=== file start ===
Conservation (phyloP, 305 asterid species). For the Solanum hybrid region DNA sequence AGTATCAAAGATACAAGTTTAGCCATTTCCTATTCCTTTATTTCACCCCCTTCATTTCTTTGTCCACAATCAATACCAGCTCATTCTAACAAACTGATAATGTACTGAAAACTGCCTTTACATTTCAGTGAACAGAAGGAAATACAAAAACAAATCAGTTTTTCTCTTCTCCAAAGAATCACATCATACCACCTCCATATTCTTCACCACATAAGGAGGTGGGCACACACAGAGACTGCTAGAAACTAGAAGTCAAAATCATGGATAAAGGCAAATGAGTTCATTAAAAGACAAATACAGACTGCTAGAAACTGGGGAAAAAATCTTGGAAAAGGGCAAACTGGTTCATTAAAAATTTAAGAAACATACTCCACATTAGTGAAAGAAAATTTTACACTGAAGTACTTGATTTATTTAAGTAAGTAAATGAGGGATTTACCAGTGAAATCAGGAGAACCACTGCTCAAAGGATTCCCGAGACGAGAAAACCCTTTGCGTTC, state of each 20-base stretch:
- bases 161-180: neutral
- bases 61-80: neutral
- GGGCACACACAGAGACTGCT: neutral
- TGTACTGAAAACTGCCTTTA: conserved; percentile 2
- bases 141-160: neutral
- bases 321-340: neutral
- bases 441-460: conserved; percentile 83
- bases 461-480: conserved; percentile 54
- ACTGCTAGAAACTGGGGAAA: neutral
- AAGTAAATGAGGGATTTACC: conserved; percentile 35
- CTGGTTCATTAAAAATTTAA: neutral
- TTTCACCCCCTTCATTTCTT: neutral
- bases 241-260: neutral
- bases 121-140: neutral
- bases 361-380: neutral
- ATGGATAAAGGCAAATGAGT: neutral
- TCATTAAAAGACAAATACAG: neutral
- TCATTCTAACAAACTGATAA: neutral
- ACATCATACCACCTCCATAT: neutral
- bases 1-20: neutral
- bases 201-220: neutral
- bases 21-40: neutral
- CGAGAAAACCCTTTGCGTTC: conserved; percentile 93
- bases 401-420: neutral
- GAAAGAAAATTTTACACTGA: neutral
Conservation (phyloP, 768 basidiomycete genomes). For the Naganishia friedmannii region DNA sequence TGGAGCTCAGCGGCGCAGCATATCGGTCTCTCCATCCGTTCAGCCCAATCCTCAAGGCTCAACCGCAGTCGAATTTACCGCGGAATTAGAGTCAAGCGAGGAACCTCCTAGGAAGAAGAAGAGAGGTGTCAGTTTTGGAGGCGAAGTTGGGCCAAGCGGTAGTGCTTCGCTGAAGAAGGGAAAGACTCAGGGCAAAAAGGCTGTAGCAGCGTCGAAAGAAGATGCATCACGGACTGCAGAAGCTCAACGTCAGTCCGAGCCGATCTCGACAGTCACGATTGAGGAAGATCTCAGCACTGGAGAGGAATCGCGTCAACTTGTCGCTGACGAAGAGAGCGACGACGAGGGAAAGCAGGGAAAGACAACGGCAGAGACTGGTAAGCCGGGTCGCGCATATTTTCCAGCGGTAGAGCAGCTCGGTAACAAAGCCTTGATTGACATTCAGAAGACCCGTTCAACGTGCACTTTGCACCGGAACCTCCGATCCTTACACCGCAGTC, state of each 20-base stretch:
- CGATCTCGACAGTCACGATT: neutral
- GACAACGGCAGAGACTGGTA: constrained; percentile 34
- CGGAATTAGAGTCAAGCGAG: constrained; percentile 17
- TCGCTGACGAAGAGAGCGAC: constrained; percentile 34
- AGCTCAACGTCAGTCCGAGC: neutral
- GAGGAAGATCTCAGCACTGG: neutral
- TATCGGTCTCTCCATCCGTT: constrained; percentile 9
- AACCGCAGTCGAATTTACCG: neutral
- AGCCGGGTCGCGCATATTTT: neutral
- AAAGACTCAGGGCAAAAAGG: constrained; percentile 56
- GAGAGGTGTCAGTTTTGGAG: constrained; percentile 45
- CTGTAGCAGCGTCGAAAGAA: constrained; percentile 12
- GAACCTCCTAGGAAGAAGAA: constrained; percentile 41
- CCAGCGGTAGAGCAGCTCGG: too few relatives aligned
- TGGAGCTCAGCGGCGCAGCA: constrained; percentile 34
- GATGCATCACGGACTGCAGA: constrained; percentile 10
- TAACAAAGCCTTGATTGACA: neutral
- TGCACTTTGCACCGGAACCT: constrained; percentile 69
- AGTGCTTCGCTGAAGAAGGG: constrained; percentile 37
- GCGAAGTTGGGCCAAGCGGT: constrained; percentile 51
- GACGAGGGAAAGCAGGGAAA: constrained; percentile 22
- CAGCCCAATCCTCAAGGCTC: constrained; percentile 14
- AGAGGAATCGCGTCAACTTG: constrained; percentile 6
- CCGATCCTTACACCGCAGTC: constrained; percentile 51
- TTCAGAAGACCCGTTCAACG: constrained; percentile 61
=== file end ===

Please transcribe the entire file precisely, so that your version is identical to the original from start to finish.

Conservation (phyloP, 305 asterid species). For the Solanum hybrid region DNA sequence AGTATCAAAGATACAAGTTTAGCCATTTCCTATTCCTTTATTTCACCCCCTTCATTTCTTTGTCCACAATCAATACCAGCTCATTCTAACAAACTGATAATGTACTGAAAACTGCCTTTACATTTCAGTGAACAGAAGGAAATACAAAAACAAATCAGTTTTTCTCTTCTCCAAAGAATCACATCATACCACCTCCATATTCTTCACCACATAAGGAGGTGGGCACACACAGAGACTGCTAGAAACTAGAAGTCAAAATCATGGATAAAGGCAAATGAGTTCATTAAAAGACAAATACAGACTGCTAGAAACTGGGGAAAAAATCTTGGAAAAGGGCAAACTGGTTCATTAAAAATTTAAGAAACATACTCCACATTAGTGAAAGAAAATTTTACACTGAAGTACTTGATTTATTTAAGTAAGTAAATGAGGGATTTACCAGTGAAATCAGGAGAACCACTGCTCAAAGGATTCCCGAGACGAGAAAACCCTTTGCGTTC, state of each 20-base stretch:
- bases 161-180: neutral
- bases 61-80: neutral
- GGGCACACACAGAGACTGCT: neutral
- TGTACTGAAAACTGCCTTTA: conserved; percentile 2
- bases 141-160: neutral
- bases 321-340: neutral
- bases 441-460: conserved; percentile 83
- bases 461-480: conserved; percentile 54
- ACTGCTAGAAACTGGGGAAA: neutral
- AAGTAAATGAGGGATTTACC: conserved; percentile 35
- CTGGTTCATTAAAAATTTAA: neutral
- TTTCACCCCCTTCATTTCTT: neutral
- bases 241-260: neutral
- bases 121-140: neutral
- bases 361-380: neutral
- ATGGATAAAGGCAAATGAGT: neutral
- TCATTAAAAGACAAATACAG: neutral
- TCATTCTAACAAACTGATAA: neutral
- ACATCATACCACCTCCATAT: neutral
- bases 1-20: neutral
- bases 201-220: neutral
- bases 21-40: neutral
- CGAGAAAACCCTTTGCGTTC: conserved; percentile 93
- bases 401-420: neutral
- GAAAGAAAATTTTACACTGA: neutral
Conservation (phyloP, 768 basidiomycete genomes). For the Naganishia friedmannii region DNA sequence TGGAGCTCAGCGGCGCAGCATATCGGTCTCTCCATCCGTTCAGCCCAATCCTCAAGGCTCAACCGCAGTCGAATTTACCGCGGAATTAGAGTCAAGCGAGGAACCTCCTAGGAAGAAGAAGAGAGGTGTCAGTTTTGGAGGCGAAGTTGGGCCAAGCGGTAGTGCTTCGCTGAAGAAGGGAAAGACTCAGGGCAAAAAGGCTGTAGCAGCGTCGAAAGAAGATGCATCACGGACTGCAGAAGCTCAACGTCAGTCCGAGCCGATCTCGACAGTCACGATTGAGGAAGATCTCAGCACTGGAGAGGAATCGCGTCAACTTGTCGCTGACGAAGAGAGCGACGACGAGGGAAAGCAGGGAAAGACAACGGCAGAGACTGGTAAGCCGGGTCGCGCATATTTTCCAGCGGTAGAGCAGCTCGGTAACAAAGCCTTGATTGACATTCAGAAGACCCGTTCAACGTGCACTTTGCACCGGAACCTCCGATCCTTACACCGCAGTC, state of each 20-base stretch:
- CGATCTCGACAGTCACGATT: neutral
- GACAACGGCAGAGACTGGTA: constrained; percentile 34
- CGGAATTAGAGTCAAGCGAG: constrained; percentile 17
- TCGCTGACGAAGAGAGCGAC: constrained; percentile 34
- AGCTCAACGTCAGTCCGAGC: neutral
- GAGGAAGATCTCAGCACTGG: neutral
- TATCGGTCTCTCCATCCGTT: constrained; percentile 9
- AACCGCAGTCGAATTTACCG: neutral
- AGCCGGGTCGCGCATATTTT: neutral
- AAAGACTCAGGGCAAAAAGG: constrained; percentile 56
- GAGAGGTGTCAGTTTTGGAG: constrained; percentile 45
- CTGTAGCAGCGTCGAAAGAA: constrained; percentile 12
- GAACCTCCTAGGAAGAAGAA: constrained; percentile 41
- CCAGCGGTAGAGCAGCTCGG: too few relatives aligned
- TGGAGCTCAGCGGCGCAGCA: constrained; percentile 34
- GATGCATCACGGACTGCAGA: constrained; percentile 10
- TAACAAAGCCTTGATTGACA: neutral
- TGCACTTTGCACCGGAACCT: constrained; percentile 69
- AGTGCTTCGCTGAAGAAGGG: constrained; percentile 37
- GCGAAGTTGGGCCAAGCGGT: constrained; percentile 51
- GACGAGGGAAAGCAGGGAAA: constrained; percentile 22
- CAGCCCAATCCTCAAGGCTC: constrained; percentile 14
- AGAGGAATCGCGTCAACTTG: constrained; percentile 6
- CCGATCCTTACACCGCAGTC: constrained; percentile 51
- TTCAGAAGACCCGTTCAACG: constrained; percentile 61